- The Washington Times - Sunday, December 3, 2006

CHICAGO (AP) — Utility crews worked overtime yesterday to restore electrical service to thousands of customers still blacked out by the Midwest’s first big snowstorm of the season.

As temperatures plummeted below freezing in the storm’s aftermath, officials said some people could be without power for days. Missouri National Guard teams went door to door in the St. Louis area to make sure residents were surviving the cold.

The storm was blamed for at least 13 deaths as it spread ice and deep snow from Texas to Michigan and then blew through the Northeast late Friday and early yesterday. Schools and businesses were shuttered and hundreds of airline passengers were stranded by canceled flights.

Truck driver David Huwe just got his 18-wheeler and load of frozen food back on the road yesterday after being stuck for more than 12 hours at a rest stop near Princeton, Ill., on Interstate 80, which was blocked by scores of trucks and cars that slid off the icy highway.

“I was supposed to be (in California) Sunday night,” Mr. Huwe said. He had revised his arrival time and hoped he’d make it by tomorrow.

Red Cross volunteers in Decatur, Ill., helped some stranded I-80 travelers by ordering 100 McDonald’s hamburgers, which were then airlifted by the National Guard.

“We had 35 minutes from the time we got the call to the airlift,” Deb Helm said. McDonald’s “was what was available.”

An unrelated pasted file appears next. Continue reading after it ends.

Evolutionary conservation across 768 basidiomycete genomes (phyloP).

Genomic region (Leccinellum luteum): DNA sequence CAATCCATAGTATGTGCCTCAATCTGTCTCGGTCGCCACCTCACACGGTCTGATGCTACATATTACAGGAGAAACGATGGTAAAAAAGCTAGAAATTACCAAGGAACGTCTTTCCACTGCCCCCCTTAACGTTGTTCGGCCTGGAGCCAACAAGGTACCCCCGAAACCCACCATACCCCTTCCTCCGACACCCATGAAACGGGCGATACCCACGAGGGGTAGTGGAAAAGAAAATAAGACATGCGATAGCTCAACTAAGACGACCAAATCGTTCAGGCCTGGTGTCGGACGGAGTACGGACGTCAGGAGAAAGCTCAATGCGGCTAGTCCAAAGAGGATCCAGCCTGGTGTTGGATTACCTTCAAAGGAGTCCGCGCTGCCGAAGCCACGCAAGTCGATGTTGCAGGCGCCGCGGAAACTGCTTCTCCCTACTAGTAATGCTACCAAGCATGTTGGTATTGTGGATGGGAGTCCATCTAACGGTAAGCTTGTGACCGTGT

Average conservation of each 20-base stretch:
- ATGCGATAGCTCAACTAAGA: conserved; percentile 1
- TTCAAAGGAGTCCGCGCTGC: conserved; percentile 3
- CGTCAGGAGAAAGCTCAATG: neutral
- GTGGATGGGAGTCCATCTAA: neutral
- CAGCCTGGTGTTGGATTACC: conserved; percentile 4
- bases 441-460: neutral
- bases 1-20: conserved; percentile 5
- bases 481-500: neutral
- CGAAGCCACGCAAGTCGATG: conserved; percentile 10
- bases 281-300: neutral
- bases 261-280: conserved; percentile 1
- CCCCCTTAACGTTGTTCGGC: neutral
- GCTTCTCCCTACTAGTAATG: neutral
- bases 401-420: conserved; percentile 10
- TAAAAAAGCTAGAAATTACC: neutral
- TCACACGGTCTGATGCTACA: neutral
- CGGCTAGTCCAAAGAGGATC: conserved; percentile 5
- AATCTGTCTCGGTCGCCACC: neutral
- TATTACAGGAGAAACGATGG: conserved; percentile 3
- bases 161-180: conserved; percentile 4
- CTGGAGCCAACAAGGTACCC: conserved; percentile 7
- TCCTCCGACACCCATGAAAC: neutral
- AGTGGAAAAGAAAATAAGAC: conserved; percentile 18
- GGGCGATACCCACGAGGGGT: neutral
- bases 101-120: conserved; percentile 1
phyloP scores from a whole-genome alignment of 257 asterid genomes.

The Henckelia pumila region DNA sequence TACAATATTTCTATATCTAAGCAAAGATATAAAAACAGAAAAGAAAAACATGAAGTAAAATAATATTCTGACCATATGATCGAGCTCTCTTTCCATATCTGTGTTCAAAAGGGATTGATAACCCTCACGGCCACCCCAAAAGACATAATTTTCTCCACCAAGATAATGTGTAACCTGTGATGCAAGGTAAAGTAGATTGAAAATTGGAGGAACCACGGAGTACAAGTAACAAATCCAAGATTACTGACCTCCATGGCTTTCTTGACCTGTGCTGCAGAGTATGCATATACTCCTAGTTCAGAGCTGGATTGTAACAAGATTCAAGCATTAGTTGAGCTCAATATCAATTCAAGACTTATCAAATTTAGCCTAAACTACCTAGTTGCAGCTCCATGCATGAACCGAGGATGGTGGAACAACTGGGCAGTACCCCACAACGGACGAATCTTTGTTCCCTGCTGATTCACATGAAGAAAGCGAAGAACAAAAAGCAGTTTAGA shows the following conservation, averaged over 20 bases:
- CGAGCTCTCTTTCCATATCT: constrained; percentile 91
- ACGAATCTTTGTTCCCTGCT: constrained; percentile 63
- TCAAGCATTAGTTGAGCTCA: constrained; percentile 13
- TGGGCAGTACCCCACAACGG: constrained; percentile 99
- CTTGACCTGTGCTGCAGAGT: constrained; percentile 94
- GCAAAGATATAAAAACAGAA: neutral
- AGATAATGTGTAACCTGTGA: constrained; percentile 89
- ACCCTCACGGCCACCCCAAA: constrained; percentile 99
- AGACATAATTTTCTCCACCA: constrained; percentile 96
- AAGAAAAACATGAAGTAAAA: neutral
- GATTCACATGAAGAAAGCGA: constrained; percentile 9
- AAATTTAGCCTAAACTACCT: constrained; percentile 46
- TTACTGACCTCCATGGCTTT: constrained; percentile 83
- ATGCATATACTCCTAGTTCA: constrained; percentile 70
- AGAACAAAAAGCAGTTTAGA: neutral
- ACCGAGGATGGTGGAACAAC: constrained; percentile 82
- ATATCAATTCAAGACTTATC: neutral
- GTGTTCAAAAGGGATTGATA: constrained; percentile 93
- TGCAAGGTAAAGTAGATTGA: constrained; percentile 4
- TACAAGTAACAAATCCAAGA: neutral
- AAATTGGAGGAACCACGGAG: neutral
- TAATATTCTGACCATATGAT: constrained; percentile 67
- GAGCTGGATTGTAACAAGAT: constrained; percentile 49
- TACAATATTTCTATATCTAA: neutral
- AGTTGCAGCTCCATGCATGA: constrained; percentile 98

Many areas of Illinois, Wisconsin and Missouri got more than a foot of snow, including 16 inches in parts of central Missouri and 17 at Manistee, Mich. As far south as Oklahoma, Tulsa measured more than 10 inches.

Airlines were recovering from the widespread cancellations caused by the storm; delays at Lambert Airport in St. Louis were generally 15 minutes or less yesterday, according to the Federal Aviation Administration. There were no measurable delays yesterday at Chicago’s two major airports, said Wendy Abrams, a spokeswoman for the Chicago Department of Aviation.

Highways were mostly clear but still had icy spots. “Nobody really should travel unless you absolutely have to get out,” Missouri Gov. Matt Blunt said.

Two women were killed in Pennsylvania, one by a falling tree and another by a wind-blown section of roof. Another falling tree landed on a house and killed one person in New York, authorities said. Two men died after shoveling snow in Wisconsin, and an 87-year-old woman died in the St. Louis area in a house fire that started when an ice-laden tree limb fell on a power line, fire officials said.

Storm-related traffic deaths included two in Missouri, one in Kansas and one in Oklahoma. Near Paducah, Texas, a vehicle carrying a high school girls’ basketball team overturned on an icy highway, killing a 14-year-old player and injuring seven other persons.

In Illinois, a woman died after being struck by a snow plow that was backing up, and a 67-year-old man died after using a hand saw to cut fallen tree limbs.

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